SPRINGFIELD, Ore. (AP) _ So what if Kip Kinkel liked stuffing firecrackers down gopher holes? Boys will be boys. Toilet-papering a house? Kid stuff. Shooting at bottles and squirrels in the woods? Just passing time, friends and neighbors figured.

As for making pipe bombs and setting off firecrackers in cats' mouths? Not to worry. Probably just a phase.

You see, 15-year-old Kip was from a good family, on the right side of town. The high school freshman lived in a big, beautiful house. He hung out with the preppies at school, played football, listened to Nirvana, played the guitar. He was a joker, a boaster.

So when he told his friend, Destry Saul, that he wanted to put a bomb under the bleachers at a pep rally and block the doorway so students couldn't get out, Destry didn't take him seriously.

Destry blew off the next threat, too.

``If I ever get really mad, I'd go and hit the cafeteria with my .22,'' Kip was said to have told Destry. ``I have lots more rounds for my .22 than my 9 and I'll save one for myself.''

``Sure,'' Destry said. ``Whatever.''

Ony Thursday morning, just before classes began, Kip allegedly strode into the Thurston High cafeteria, pulled a .22-caliber rifle from beneath his tan trench coat and opened fire. Two classmates were killed; 17 more were wounded. His parents were later found shot to death in their home.

The warning signs seem so obvious now, just as they did after recent school shootings in Arkansas, Kentucky, Pennsylvania, and Mississippi.

Kip's parents weren't blind to his problems. They had him taking Prozac and sent him to anger management counseling sessions, friends of Kip's said. Around school, though, no one it seems took Kip seriously until Thursday.

``Teachers considered him an average, everyday kid,'' Springfield Schools Superintendent Jamon Kent said Friday. ``If we detained every student who said I'm going to kill someone, we would have a large number of students detained.''

As a young boy, Kip seemed to have it made. His parents were both popular Spanish teachers who often took Kip and his older sister hiking and camping. Bill Kinkel was a member of the tennis club. His wife, Faith, volunteered with a group that enlists America's privileged youth to help poor children in Brazil.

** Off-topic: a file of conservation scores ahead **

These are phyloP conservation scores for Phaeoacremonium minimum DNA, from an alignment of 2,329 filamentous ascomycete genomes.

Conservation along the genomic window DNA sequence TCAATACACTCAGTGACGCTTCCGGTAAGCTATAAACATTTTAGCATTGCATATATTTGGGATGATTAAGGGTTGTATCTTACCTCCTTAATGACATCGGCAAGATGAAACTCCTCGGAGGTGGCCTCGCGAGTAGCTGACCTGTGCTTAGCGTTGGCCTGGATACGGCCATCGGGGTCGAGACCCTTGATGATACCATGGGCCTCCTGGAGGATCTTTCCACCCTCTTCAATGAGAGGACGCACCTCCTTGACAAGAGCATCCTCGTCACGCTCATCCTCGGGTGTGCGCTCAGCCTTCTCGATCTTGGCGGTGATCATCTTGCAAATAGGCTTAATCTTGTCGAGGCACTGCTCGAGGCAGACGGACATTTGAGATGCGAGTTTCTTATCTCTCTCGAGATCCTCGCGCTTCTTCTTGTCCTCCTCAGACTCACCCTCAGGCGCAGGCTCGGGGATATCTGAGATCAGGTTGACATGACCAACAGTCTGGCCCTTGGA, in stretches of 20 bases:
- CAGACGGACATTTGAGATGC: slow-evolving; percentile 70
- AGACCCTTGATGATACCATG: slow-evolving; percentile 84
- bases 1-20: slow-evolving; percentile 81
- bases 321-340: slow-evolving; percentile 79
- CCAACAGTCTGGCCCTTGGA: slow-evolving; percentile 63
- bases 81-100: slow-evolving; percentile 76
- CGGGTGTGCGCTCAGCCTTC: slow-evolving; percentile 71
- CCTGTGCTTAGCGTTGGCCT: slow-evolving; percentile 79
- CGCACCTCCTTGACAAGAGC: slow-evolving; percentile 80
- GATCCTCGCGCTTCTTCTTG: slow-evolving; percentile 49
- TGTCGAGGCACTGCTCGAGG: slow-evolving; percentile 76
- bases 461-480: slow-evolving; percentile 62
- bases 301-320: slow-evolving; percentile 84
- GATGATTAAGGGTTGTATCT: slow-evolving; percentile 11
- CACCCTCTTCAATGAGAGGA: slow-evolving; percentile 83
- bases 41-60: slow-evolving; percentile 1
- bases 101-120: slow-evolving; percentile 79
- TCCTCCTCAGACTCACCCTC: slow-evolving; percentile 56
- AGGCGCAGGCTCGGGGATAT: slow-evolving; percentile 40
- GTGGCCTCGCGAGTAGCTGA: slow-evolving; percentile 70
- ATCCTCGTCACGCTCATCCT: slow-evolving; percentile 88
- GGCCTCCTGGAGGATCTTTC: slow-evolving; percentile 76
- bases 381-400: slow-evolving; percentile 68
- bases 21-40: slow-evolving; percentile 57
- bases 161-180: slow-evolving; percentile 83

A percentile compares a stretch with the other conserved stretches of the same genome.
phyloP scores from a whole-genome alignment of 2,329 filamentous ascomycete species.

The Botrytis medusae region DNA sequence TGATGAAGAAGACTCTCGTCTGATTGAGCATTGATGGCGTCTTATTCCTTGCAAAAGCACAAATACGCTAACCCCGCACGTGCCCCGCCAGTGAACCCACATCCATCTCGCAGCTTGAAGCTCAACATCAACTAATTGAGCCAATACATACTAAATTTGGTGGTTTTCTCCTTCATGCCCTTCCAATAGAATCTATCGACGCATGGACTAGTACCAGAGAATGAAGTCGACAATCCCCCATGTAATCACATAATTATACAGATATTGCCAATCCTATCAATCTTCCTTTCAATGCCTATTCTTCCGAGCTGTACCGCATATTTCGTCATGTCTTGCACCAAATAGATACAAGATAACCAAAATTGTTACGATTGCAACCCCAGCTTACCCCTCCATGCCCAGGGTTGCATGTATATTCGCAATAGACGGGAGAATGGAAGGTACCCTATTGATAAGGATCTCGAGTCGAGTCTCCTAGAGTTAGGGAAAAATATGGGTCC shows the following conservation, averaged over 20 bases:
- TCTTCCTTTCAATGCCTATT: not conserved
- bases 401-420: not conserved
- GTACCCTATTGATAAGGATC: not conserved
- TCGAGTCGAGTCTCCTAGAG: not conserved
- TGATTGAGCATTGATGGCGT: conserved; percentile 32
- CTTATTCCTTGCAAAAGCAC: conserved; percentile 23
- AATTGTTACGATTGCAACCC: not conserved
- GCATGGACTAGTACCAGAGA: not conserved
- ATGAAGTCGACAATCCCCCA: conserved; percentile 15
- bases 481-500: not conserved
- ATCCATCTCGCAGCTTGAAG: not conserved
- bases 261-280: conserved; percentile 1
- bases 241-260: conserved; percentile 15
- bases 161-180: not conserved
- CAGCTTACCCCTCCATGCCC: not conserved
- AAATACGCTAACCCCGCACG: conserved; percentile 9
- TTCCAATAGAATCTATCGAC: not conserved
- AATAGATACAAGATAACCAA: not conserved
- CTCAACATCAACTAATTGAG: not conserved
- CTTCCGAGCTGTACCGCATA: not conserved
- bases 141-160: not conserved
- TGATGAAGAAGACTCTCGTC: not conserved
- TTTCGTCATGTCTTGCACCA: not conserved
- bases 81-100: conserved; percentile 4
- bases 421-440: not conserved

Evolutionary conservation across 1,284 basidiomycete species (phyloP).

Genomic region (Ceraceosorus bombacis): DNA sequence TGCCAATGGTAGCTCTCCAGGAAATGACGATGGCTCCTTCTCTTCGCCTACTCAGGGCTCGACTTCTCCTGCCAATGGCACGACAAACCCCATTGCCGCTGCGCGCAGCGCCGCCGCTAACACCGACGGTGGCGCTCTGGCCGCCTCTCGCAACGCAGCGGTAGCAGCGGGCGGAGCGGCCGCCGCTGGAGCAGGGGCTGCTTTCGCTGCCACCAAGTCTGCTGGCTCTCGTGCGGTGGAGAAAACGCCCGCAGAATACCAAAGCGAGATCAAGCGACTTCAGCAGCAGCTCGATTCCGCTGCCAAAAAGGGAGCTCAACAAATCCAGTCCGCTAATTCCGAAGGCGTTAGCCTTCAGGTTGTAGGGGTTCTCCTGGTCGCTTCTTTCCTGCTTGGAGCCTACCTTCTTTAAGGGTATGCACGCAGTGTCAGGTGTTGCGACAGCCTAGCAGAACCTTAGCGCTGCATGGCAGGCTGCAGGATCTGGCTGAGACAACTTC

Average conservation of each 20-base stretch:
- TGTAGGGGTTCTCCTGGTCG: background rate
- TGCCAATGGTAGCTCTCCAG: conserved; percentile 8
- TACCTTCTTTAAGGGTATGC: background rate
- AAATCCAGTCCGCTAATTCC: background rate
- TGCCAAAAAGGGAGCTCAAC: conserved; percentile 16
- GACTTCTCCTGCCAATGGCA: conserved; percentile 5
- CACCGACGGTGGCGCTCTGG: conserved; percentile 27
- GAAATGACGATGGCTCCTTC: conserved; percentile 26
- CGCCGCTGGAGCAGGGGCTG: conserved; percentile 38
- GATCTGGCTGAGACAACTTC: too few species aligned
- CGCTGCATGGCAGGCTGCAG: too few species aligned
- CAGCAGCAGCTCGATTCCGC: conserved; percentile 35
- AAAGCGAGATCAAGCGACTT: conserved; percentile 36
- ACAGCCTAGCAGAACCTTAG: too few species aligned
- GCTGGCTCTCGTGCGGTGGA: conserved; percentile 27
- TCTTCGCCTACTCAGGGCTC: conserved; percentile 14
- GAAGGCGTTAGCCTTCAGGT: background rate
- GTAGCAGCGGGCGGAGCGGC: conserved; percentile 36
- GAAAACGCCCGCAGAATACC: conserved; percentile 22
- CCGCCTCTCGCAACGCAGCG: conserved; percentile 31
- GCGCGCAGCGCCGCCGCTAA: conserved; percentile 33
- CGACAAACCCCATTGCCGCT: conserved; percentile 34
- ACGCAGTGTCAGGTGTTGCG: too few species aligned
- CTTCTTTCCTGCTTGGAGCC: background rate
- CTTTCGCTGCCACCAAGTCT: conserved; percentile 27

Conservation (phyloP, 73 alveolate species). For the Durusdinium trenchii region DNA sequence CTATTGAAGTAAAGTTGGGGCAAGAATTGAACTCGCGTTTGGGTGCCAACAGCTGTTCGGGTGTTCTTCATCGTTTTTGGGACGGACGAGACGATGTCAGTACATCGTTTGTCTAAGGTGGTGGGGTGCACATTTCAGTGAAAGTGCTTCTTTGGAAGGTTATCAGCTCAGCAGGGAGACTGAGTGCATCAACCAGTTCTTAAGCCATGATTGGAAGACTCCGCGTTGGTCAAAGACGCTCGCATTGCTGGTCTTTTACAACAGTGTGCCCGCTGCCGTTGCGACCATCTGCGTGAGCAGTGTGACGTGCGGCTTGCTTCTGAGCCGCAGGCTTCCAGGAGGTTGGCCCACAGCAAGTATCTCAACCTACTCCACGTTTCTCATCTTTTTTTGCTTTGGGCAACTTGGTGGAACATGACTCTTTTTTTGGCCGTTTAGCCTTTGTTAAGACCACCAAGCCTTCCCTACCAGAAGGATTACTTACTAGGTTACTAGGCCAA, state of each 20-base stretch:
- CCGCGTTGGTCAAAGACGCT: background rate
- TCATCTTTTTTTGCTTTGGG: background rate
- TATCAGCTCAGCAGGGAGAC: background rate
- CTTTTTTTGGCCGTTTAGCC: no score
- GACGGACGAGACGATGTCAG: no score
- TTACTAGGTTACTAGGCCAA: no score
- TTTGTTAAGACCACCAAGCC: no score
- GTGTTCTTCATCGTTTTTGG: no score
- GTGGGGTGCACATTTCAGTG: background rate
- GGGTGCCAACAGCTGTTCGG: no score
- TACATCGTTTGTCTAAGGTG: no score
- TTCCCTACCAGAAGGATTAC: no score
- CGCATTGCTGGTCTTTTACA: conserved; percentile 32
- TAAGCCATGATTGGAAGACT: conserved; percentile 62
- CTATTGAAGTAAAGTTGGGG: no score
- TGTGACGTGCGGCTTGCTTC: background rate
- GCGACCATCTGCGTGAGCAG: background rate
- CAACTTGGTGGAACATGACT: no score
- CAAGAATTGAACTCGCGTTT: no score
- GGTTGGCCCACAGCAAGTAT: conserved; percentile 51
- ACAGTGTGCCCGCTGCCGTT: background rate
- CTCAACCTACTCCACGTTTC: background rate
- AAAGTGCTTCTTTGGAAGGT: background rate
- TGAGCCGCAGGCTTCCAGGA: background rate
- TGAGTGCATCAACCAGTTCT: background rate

``This was a trustworthy, middle-class, high-family values kind of family,'' said Dr. Dennis Ellison, 57, a urologist who lives a few houses away in the woodsy, secluded neighborhood. ``We watched Kip grow up. This was not a weird kid. This was a trustworthy, Boy Scout-type of kid.''

And Thurston High is considered the good school in Springfield, on the richer side of town. Parents are involved with their kids. They go to sports events, and practices, too.

``We thought we were doing everything right,'' said Deborah Lares, a mother of two teen-age boys.

Among his schoolmates, Kip seemed to be just one more kid with an attitude.

He boasted about his butterfly knife; about wanting to get a hook knife, held easily in the fist so you can punch and gouge your enemy at the same time.

``He was more violence-oriented than most, but he had a good heart,'' said Mikell Young, 15. ``He wanted to go into the Army so he'd know what it was like to kill somebody. But I never thought he'd do something like this.''

Neither did his friend, Mike Joseph. But he was worried that Kip seemed angry a lot. And one day he asked Kip why he was poring over a knife catalog.

``He said, `When I snap, I want the firepower to kill people,''' Mike recalled. ``I didn't think nothing of it. I didn't think he'd do it at this age. I figured it would be older.''

Despite his parents' efforts, Kip seemed to be getting into more trouble. He threw rocks at cars from an overpass. He toilet-papered a house with friends. His parents stepped in and took away his guns as punishment.

On Wednesday, he showed up at study hall.

How you doing? his friend Mikell Young asked.

``I'm a little mad,'' Kip said. ``My parents took away my guns.''

A few minutes later, a security guard came in and accused him of trying to buy a stolen gun from a friend on campus. He was arrested and booked, then released into his parents' custody.

The next morning, police say, Kip let loose with 51 rounds of ammunition in the cafeteria.

It's a copycat thing, said Clovis Alexander, a 21-year-old hanging out at Thurston High. ``You watch a cooking show and learn how to cook. You watch the news and learn how to kill,'' he said.

Others blamed movies such as ``The Basketball Diaries,'' in which a boy dreams of opening fire on his classroom.

How to tell the difference between a teen going through the usual turmoil of adolescence and a child with serious problems?

``I don't know,'' said Ellison, Kip's neighbor. ``That scares me. If Kip Kinkel could do this, anybody could.''